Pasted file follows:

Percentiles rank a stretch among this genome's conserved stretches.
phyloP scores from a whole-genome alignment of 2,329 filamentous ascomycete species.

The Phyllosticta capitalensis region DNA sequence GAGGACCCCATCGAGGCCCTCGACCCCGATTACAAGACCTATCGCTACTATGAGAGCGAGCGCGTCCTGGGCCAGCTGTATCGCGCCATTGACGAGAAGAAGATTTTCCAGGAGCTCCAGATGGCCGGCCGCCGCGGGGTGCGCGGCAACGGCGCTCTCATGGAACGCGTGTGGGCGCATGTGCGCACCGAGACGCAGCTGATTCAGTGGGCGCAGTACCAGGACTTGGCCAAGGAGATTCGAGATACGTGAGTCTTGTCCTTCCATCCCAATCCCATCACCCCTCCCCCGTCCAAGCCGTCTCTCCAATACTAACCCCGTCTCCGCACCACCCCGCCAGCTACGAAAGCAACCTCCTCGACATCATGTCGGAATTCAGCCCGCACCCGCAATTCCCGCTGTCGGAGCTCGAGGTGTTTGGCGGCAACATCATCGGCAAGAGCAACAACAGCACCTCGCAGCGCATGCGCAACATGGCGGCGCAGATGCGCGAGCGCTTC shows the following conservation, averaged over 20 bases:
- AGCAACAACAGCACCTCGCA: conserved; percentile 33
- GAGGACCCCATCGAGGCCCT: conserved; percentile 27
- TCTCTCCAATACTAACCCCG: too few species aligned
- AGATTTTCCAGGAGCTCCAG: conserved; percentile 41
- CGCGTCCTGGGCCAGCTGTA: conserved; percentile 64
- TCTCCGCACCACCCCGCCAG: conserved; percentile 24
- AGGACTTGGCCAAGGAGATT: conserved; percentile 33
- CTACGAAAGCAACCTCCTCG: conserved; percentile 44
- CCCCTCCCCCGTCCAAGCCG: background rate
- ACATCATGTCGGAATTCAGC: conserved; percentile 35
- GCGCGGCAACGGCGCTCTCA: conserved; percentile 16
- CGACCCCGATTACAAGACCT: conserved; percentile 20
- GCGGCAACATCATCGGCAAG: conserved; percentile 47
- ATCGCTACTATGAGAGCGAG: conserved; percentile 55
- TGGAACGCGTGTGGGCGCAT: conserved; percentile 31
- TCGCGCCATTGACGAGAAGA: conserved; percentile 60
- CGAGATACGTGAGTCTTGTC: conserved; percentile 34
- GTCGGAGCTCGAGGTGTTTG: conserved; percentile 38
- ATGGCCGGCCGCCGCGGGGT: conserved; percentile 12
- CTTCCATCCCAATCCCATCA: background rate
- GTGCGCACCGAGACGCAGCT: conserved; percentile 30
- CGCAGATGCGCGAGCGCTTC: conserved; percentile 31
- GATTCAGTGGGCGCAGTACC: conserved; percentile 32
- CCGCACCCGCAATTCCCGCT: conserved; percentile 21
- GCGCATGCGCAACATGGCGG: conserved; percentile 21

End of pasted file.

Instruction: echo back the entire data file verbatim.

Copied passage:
Percentiles rank a stretch among this genome's conserved stretches.
phyloP scores from a whole-genome alignment of 2,329 filamentous ascomycete species.

The Phyllosticta capitalensis region DNA sequence GAGGACCCCATCGAGGCCCTCGACCCCGATTACAAGACCTATCGCTACTATGAGAGCGAGCGCGTCCTGGGCCAGCTGTATCGCGCCATTGACGAGAAGAAGATTTTCCAGGAGCTCCAGATGGCCGGCCGCCGCGGGGTGCGCGGCAACGGCGCTCTCATGGAACGCGTGTGGGCGCATGTGCGCACCGAGACGCAGCTGATTCAGTGGGCGCAGTACCAGGACTTGGCCAAGGAGATTCGAGATACGTGAGTCTTGTCCTTCCATCCCAATCCCATCACCCCTCCCCCGTCCAAGCCGTCTCTCCAATACTAACCCCGTCTCCGCACCACCCCGCCAGCTACGAAAGCAACCTCCTCGACATCATGTCGGAATTCAGCCCGCACCCGCAATTCCCGCTGTCGGAGCTCGAGGTGTTTGGCGGCAACATCATCGGCAAGAGCAACAACAGCACCTCGCAGCGCATGCGCAACATGGCGGCGCAGATGCGCGAGCGCTTC shows the following conservation, averaged over 20 bases:
- AGCAACAACAGCACCTCGCA: conserved; percentile 33
- GAGGACCCCATCGAGGCCCT: conserved; percentile 27
- TCTCTCCAATACTAACCCCG: too few species aligned
- AGATTTTCCAGGAGCTCCAG: conserved; percentile 41
- CGCGTCCTGGGCCAGCTGTA: conserved; percentile 64
- TCTCCGCACCACCCCGCCAG: conserved; percentile 24
- AGGACTTGGCCAAGGAGATT: conserved; percentile 33
- CTACGAAAGCAACCTCCTCG: conserved; percentile 44
- CCCCTCCCCCGTCCAAGCCG: background rate
- ACATCATGTCGGAATTCAGC: conserved; percentile 35
- GCGCGGCAACGGCGCTCTCA: conserved; percentile 16
- CGACCCCGATTACAAGACCT: conserved; percentile 20
- GCGGCAACATCATCGGCAAG: conserved; percentile 47
- ATCGCTACTATGAGAGCGAG: conserved; percentile 55
- TGGAACGCGTGTGGGCGCAT: conserved; percentile 31
- TCGCGCCATTGACGAGAAGA: conserved; percentile 60
- CGAGATACGTGAGTCTTGTC: conserved; percentile 34
- GTCGGAGCTCGAGGTGTTTG: conserved; percentile 38
- ATGGCCGGCCGCCGCGGGGT: conserved; percentile 12
- CTTCCATCCCAATCCCATCA: background rate
- GTGCGCACCGAGACGCAGCT: conserved; percentile 30
- CGCAGATGCGCGAGCGCTTC: conserved; percentile 31
- GATTCAGTGGGCGCAGTACC: conserved; percentile 32
- CCGCACCCGCAATTCCCGCT: conserved; percentile 21
- GCGCATGCGCAACATGGCGG: conserved; percentile 21